I've joined a recreation facility with a big, warm, outdoor swimming pool. Despite the lack of flowering plants, there are always honeybees around the pool edges. In particular, they can be found crawling over soggy dead leaves next to the pool. They're busily looking for something, but what? It's not water; when bees look for water they hover over it and attempt to land. Besides, there are shallow puddles all around. And, oh yes, this is a part saltwater pool, like the Laguna Beach pool.
So what could the bees be looking for? I don't know for sure, but maybe we can guess, based on the behavior of other insects and four-footed animals.
Worker bees spend their lives hunting for and feeding on flower pollen and nectar. Often there are butterflies flying around the same flowers, for the same reason. But butterflies can often be found on the ground — clustering around drying mud, puddles of horse urine or walking around on droppings. Like bees, butterflies feed mostly on flower nectar. So when you live on sugar and water, where do you get your minerals?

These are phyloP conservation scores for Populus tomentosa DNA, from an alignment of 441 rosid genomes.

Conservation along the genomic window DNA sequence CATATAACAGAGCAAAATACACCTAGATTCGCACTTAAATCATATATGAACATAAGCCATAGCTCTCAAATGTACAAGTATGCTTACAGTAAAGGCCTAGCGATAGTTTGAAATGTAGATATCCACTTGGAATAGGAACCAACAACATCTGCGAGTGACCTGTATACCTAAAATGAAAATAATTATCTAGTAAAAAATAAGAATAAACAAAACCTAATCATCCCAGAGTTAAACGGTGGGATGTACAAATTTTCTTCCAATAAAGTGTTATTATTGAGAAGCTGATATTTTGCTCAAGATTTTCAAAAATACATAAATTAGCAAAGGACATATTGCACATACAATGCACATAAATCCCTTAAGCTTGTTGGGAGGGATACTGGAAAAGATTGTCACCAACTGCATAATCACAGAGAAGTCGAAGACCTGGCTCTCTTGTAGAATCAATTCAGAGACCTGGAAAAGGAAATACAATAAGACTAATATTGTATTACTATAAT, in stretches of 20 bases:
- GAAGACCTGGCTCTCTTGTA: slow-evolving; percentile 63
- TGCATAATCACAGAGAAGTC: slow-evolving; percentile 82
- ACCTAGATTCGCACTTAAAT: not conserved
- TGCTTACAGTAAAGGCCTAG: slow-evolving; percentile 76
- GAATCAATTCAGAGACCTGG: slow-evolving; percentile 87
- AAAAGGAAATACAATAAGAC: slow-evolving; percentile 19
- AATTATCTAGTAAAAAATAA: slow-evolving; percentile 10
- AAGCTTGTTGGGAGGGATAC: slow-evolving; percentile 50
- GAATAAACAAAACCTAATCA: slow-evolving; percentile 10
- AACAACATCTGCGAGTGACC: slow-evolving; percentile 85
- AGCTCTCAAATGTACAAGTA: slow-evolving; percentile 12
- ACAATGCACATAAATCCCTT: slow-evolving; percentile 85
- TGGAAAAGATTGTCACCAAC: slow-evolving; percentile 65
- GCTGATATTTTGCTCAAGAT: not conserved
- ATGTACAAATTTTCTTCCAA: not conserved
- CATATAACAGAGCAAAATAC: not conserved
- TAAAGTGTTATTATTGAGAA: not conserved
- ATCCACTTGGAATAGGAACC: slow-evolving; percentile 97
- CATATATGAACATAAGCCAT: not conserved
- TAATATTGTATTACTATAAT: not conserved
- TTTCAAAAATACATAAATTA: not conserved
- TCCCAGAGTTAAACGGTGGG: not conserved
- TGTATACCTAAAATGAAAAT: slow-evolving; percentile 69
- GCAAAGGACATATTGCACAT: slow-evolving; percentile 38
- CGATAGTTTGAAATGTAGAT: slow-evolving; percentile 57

Salt licks are great attractions for deer and other hoofed animals that eat mostly grass or other plants. Elephants make regular trips to special spots where they can get salt, an essential mineral. We understand this about animals with backbones and fur and teeth like us, but bees and butterflies seem to be so different from us as to be almost alien.
How really different are they?
Fruit flies living in labs get diabetes from their high-sugar diet of yeast and banana powder. They also have heart attacks. When geneticists compared the genomes of humans and fruit flies, they discovered that we share 75% to 80% of our genes.
Those shared genes include all the ones for building, dividing and running cells; putting cells together into tissues and organs; communicating between cells, tissues and organs; and much, much more — all the essential housekeeping genes for an animal body. These basic genes are really ancient — we haven't had a common ancestor with insects for at least 500 million years.
Almost all of the remaining 20% of our genes are shared with animals more closely related to us. They include genes for cartilage, backbones, skin, fur, liver, hormones, etc. Our human uniqueness resides in a mere one-tenth of a percent of our genes.
Salt is such a fundamental nutrient that human kidneys evolved to be salt-sparing: excreting the water, but saving the salt. They work so efficiently that in our modern world of plentiful salt, we now have to limit our intake to avoid high blood pressure and other health problems.
Getting back to the bees, my guess is that they're harvesting salt from those drying, saltwater-sodden leaves. Now all I need to find is an identical chlorinated pool to check out my hypothesis.
ELISABETH M. BROWN is president of Laguna Greenbelt Inc.Copyright © 2015, The Baltimore Sun